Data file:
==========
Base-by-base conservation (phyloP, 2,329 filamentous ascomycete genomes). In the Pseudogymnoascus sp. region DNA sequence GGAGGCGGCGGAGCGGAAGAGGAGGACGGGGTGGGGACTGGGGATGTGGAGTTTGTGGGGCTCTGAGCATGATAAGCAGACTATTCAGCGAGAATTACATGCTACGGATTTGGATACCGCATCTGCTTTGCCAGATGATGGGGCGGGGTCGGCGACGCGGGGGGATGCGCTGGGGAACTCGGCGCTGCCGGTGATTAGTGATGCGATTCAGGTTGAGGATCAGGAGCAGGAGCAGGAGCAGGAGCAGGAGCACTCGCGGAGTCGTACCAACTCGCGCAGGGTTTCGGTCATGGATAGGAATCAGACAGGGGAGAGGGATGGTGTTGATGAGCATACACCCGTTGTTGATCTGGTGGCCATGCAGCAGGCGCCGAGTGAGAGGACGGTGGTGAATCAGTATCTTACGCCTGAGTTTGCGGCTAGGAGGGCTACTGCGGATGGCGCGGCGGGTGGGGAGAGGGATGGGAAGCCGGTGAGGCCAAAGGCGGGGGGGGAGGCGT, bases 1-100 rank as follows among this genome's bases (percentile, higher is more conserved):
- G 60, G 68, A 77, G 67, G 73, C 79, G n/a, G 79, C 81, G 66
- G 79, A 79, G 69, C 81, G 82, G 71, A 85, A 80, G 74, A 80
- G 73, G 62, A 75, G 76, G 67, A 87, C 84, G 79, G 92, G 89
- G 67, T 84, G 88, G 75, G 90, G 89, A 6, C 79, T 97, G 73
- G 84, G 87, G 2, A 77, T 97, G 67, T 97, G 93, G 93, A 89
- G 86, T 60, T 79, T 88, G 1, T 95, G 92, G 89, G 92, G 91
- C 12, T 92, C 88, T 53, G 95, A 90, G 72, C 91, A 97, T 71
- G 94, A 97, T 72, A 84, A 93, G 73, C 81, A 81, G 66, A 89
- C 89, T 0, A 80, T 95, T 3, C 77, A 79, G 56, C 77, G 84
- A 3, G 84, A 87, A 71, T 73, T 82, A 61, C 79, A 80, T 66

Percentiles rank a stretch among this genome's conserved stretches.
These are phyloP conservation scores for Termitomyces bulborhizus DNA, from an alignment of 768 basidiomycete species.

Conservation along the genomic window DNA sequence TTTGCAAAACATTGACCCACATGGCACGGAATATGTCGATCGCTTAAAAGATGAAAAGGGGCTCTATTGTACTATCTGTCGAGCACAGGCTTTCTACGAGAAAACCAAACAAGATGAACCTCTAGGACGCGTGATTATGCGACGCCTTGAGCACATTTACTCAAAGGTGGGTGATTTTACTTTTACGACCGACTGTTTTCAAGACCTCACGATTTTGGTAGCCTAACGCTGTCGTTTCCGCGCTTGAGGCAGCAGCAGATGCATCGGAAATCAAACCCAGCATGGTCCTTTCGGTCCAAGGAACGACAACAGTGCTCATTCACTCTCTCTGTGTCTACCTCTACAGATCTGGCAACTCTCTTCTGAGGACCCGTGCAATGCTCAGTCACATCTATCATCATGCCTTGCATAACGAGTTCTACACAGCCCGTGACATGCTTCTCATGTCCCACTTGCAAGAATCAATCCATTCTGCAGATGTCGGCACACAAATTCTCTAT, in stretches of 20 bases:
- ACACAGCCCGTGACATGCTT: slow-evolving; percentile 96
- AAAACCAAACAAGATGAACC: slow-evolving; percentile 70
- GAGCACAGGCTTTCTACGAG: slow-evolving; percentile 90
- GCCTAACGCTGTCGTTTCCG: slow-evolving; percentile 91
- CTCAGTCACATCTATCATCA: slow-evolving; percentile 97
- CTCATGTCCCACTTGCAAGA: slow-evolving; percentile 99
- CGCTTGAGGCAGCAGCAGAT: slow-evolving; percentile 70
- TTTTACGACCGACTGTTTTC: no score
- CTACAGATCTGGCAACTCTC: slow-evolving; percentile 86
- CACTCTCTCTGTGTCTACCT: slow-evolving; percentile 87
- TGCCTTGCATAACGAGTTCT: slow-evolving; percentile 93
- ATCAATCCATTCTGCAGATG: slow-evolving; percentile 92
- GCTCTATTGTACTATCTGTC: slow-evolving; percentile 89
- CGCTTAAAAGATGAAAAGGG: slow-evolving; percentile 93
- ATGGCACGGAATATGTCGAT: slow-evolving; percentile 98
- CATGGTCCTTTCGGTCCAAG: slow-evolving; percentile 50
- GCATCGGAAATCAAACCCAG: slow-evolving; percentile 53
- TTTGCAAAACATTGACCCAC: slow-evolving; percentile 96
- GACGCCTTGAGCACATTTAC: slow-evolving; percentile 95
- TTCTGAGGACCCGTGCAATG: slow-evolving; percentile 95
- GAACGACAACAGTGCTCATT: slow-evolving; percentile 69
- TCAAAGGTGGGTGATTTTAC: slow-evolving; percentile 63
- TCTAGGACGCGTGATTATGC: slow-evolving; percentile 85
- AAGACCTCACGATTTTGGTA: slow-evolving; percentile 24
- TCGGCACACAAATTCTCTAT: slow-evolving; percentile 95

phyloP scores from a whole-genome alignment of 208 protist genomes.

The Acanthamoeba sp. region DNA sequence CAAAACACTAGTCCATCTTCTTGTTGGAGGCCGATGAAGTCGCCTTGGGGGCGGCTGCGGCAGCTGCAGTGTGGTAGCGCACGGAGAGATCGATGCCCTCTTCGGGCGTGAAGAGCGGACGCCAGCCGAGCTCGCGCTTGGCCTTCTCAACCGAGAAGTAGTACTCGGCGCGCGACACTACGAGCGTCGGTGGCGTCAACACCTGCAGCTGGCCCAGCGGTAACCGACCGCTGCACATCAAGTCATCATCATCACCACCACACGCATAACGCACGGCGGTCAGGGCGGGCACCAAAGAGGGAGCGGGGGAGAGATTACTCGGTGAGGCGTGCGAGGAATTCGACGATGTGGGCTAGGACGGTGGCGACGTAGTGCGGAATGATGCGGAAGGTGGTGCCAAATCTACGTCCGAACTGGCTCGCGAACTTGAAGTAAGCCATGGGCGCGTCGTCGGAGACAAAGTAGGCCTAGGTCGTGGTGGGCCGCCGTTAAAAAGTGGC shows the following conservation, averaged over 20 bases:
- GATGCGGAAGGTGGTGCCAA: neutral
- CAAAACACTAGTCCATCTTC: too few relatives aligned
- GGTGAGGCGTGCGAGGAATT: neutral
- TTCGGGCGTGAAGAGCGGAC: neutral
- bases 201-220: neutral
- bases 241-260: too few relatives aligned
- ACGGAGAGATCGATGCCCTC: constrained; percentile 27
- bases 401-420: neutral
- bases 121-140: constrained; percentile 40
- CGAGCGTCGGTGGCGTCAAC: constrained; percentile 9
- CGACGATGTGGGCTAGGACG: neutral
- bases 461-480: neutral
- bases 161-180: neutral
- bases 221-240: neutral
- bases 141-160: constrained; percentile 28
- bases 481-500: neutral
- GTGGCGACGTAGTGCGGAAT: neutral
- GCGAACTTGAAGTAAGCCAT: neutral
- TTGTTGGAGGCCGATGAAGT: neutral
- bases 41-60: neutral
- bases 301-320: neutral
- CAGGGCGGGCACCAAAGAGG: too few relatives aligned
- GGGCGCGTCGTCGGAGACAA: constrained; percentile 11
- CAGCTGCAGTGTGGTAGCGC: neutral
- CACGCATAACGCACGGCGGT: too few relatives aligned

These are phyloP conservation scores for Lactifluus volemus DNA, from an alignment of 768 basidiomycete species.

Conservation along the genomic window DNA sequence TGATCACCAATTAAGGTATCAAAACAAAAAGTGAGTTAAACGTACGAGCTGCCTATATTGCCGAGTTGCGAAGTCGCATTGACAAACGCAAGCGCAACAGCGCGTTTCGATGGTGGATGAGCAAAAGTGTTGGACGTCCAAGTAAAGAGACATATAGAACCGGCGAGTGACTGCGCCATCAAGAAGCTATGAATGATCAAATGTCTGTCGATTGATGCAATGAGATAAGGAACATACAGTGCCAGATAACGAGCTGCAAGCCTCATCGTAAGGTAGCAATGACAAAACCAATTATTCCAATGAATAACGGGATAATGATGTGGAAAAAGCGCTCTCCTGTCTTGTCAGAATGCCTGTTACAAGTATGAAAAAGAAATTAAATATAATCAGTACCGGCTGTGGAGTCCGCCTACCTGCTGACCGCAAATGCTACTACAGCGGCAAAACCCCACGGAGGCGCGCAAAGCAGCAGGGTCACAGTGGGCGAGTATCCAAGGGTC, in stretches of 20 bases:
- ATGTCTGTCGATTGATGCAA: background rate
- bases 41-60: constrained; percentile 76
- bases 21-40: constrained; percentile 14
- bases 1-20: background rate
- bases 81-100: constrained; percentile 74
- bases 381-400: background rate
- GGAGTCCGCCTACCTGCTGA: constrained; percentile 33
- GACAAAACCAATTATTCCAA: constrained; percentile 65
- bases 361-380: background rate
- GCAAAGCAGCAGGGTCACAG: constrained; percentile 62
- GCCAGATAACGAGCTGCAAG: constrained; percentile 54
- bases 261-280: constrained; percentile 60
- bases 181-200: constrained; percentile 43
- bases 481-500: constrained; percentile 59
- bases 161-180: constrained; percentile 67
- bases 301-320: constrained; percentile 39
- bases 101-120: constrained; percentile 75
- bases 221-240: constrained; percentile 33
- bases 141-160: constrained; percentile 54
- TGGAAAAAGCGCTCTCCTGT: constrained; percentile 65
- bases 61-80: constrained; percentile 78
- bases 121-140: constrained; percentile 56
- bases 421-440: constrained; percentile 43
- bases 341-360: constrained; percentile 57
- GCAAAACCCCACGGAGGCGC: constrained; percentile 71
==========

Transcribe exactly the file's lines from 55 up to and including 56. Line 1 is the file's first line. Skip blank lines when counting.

- bases 221-240: neutral
- bases 141-160: constrained; percentile 28